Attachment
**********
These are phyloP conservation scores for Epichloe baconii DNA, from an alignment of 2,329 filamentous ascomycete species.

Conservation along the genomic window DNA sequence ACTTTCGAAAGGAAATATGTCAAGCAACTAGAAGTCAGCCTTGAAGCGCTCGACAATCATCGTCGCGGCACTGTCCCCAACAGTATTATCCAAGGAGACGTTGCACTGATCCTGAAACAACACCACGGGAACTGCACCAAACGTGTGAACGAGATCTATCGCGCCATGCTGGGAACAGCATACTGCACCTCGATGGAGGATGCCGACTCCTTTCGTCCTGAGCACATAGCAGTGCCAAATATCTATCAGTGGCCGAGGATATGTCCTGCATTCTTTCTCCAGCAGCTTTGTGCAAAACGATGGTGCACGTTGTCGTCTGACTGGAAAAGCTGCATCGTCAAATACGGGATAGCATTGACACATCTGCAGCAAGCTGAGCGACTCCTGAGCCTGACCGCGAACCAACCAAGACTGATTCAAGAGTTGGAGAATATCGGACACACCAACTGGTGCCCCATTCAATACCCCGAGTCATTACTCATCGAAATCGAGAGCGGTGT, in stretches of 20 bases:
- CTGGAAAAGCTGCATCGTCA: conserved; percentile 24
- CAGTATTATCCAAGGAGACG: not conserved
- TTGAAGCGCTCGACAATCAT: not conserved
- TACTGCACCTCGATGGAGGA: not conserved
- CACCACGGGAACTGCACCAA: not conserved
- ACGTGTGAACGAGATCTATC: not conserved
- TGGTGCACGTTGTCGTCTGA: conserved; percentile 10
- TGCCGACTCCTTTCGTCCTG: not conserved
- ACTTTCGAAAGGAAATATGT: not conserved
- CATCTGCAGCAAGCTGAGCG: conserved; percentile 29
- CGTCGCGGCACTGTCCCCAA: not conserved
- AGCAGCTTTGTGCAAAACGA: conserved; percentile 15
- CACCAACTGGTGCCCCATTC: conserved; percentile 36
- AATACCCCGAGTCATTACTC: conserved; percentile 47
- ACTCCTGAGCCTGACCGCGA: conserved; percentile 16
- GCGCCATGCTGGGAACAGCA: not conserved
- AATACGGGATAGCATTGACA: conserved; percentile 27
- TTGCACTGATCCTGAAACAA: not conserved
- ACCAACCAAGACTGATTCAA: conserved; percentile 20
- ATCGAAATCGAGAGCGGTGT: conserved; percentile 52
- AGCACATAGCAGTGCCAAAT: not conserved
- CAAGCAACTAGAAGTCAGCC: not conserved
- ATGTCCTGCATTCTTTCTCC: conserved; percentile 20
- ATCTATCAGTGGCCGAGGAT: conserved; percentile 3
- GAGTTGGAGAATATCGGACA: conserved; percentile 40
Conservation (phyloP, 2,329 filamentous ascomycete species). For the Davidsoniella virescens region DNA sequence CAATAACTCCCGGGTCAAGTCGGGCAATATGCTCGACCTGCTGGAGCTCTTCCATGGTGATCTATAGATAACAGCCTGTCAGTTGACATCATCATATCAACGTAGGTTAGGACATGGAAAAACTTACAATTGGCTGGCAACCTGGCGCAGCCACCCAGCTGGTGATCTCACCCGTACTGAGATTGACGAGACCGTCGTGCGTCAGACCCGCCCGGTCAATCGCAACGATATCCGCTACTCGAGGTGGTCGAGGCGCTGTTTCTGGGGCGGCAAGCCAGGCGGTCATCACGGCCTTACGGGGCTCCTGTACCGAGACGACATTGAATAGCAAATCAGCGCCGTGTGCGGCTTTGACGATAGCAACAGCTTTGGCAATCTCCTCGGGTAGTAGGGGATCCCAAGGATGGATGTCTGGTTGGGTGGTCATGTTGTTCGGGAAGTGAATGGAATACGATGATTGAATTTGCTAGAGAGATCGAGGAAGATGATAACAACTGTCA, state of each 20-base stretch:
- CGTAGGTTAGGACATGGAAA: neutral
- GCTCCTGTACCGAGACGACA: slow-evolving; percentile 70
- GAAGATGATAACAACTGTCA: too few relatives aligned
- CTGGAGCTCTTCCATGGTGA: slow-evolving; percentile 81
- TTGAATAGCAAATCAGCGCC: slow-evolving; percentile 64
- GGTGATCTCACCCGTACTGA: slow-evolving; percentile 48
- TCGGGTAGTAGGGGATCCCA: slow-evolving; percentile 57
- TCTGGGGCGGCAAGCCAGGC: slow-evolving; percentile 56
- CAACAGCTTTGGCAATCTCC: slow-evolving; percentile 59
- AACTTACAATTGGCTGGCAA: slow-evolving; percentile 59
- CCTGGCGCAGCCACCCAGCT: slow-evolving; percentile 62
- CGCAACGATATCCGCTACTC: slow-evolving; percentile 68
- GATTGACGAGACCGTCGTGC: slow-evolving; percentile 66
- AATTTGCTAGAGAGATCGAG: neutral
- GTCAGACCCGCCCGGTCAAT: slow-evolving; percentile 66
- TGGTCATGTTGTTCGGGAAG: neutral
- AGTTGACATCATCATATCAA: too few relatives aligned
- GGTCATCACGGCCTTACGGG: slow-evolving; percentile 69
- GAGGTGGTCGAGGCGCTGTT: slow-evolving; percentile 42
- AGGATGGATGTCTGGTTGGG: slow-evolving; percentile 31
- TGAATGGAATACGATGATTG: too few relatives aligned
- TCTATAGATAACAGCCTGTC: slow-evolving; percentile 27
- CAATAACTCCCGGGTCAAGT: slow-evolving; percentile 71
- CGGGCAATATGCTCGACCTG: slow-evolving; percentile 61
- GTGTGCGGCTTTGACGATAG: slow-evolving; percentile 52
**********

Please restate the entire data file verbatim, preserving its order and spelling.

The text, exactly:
These are phyloP conservation scores for Epichloe baconii DNA, from an alignment of 2,329 filamentous ascomycete species.

Conservation along the genomic window DNA sequence ACTTTCGAAAGGAAATATGTCAAGCAACTAGAAGTCAGCCTTGAAGCGCTCGACAATCATCGTCGCGGCACTGTCCCCAACAGTATTATCCAAGGAGACGTTGCACTGATCCTGAAACAACACCACGGGAACTGCACCAAACGTGTGAACGAGATCTATCGCGCCATGCTGGGAACAGCATACTGCACCTCGATGGAGGATGCCGACTCCTTTCGTCCTGAGCACATAGCAGTGCCAAATATCTATCAGTGGCCGAGGATATGTCCTGCATTCTTTCTCCAGCAGCTTTGTGCAAAACGATGGTGCACGTTGTCGTCTGACTGGAAAAGCTGCATCGTCAAATACGGGATAGCATTGACACATCTGCAGCAAGCTGAGCGACTCCTGAGCCTGACCGCGAACCAACCAAGACTGATTCAAGAGTTGGAGAATATCGGACACACCAACTGGTGCCCCATTCAATACCCCGAGTCATTACTCATCGAAATCGAGAGCGGTGT, in stretches of 20 bases:
- CTGGAAAAGCTGCATCGTCA: conserved; percentile 24
- CAGTATTATCCAAGGAGACG: not conserved
- TTGAAGCGCTCGACAATCAT: not conserved
- TACTGCACCTCGATGGAGGA: not conserved
- CACCACGGGAACTGCACCAA: not conserved
- ACGTGTGAACGAGATCTATC: not conserved
- TGGTGCACGTTGTCGTCTGA: conserved; percentile 10
- TGCCGACTCCTTTCGTCCTG: not conserved
- ACTTTCGAAAGGAAATATGT: not conserved
- CATCTGCAGCAAGCTGAGCG: conserved; percentile 29
- CGTCGCGGCACTGTCCCCAA: not conserved
- AGCAGCTTTGTGCAAAACGA: conserved; percentile 15
- CACCAACTGGTGCCCCATTC: conserved; percentile 36
- AATACCCCGAGTCATTACTC: conserved; percentile 47
- ACTCCTGAGCCTGACCGCGA: conserved; percentile 16
- GCGCCATGCTGGGAACAGCA: not conserved
- AATACGGGATAGCATTGACA: conserved; percentile 27
- TTGCACTGATCCTGAAACAA: not conserved
- ACCAACCAAGACTGATTCAA: conserved; percentile 20
- ATCGAAATCGAGAGCGGTGT: conserved; percentile 52
- AGCACATAGCAGTGCCAAAT: not conserved
- CAAGCAACTAGAAGTCAGCC: not conserved
- ATGTCCTGCATTCTTTCTCC: conserved; percentile 20
- ATCTATCAGTGGCCGAGGAT: conserved; percentile 3
- GAGTTGGAGAATATCGGACA: conserved; percentile 40
Conservation (phyloP, 2,329 filamentous ascomycete species). For the Davidsoniella virescens region DNA sequence CAATAACTCCCGGGTCAAGTCGGGCAATATGCTCGACCTGCTGGAGCTCTTCCATGGTGATCTATAGATAACAGCCTGTCAGTTGACATCATCATATCAACGTAGGTTAGGACATGGAAAAACTTACAATTGGCTGGCAACCTGGCGCAGCCACCCAGCTGGTGATCTCACCCGTACTGAGATTGACGAGACCGTCGTGCGTCAGACCCGCCCGGTCAATCGCAACGATATCCGCTACTCGAGGTGGTCGAGGCGCTGTTTCTGGGGCGGCAAGCCAGGCGGTCATCACGGCCTTACGGGGCTCCTGTACCGAGACGACATTGAATAGCAAATCAGCGCCGTGTGCGGCTTTGACGATAGCAACAGCTTTGGCAATCTCCTCGGGTAGTAGGGGATCCCAAGGATGGATGTCTGGTTGGGTGGTCATGTTGTTCGGGAAGTGAATGGAATACGATGATTGAATTTGCTAGAGAGATCGAGGAAGATGATAACAACTGTCA, state of each 20-base stretch:
- CGTAGGTTAGGACATGGAAA: neutral
- GCTCCTGTACCGAGACGACA: slow-evolving; percentile 70
- GAAGATGATAACAACTGTCA: too few relatives aligned
- CTGGAGCTCTTCCATGGTGA: slow-evolving; percentile 81
- TTGAATAGCAAATCAGCGCC: slow-evolving; percentile 64
- GGTGATCTCACCCGTACTGA: slow-evolving; percentile 48
- TCGGGTAGTAGGGGATCCCA: slow-evolving; percentile 57
- TCTGGGGCGGCAAGCCAGGC: slow-evolving; percentile 56
- CAACAGCTTTGGCAATCTCC: slow-evolving; percentile 59
- AACTTACAATTGGCTGGCAA: slow-evolving; percentile 59
- CCTGGCGCAGCCACCCAGCT: slow-evolving; percentile 62
- CGCAACGATATCCGCTACTC: slow-evolving; percentile 68
- GATTGACGAGACCGTCGTGC: slow-evolving; percentile 66
- AATTTGCTAGAGAGATCGAG: neutral
- GTCAGACCCGCCCGGTCAAT: slow-evolving; percentile 66
- TGGTCATGTTGTTCGGGAAG: neutral
- AGTTGACATCATCATATCAA: too few relatives aligned
- GGTCATCACGGCCTTACGGG: slow-evolving; percentile 69
- GAGGTGGTCGAGGCGCTGTT: slow-evolving; percentile 42
- AGGATGGATGTCTGGTTGGG: slow-evolving; percentile 31
- TGAATGGAATACGATGATTG: too few relatives aligned
- TCTATAGATAACAGCCTGTC: slow-evolving; percentile 27
- CAATAACTCCCGGGTCAAGT: slow-evolving; percentile 71
- CGGGCAATATGCTCGACCTG: slow-evolving; percentile 61
- GTGTGCGGCTTTGACGATAG: slow-evolving; percentile 52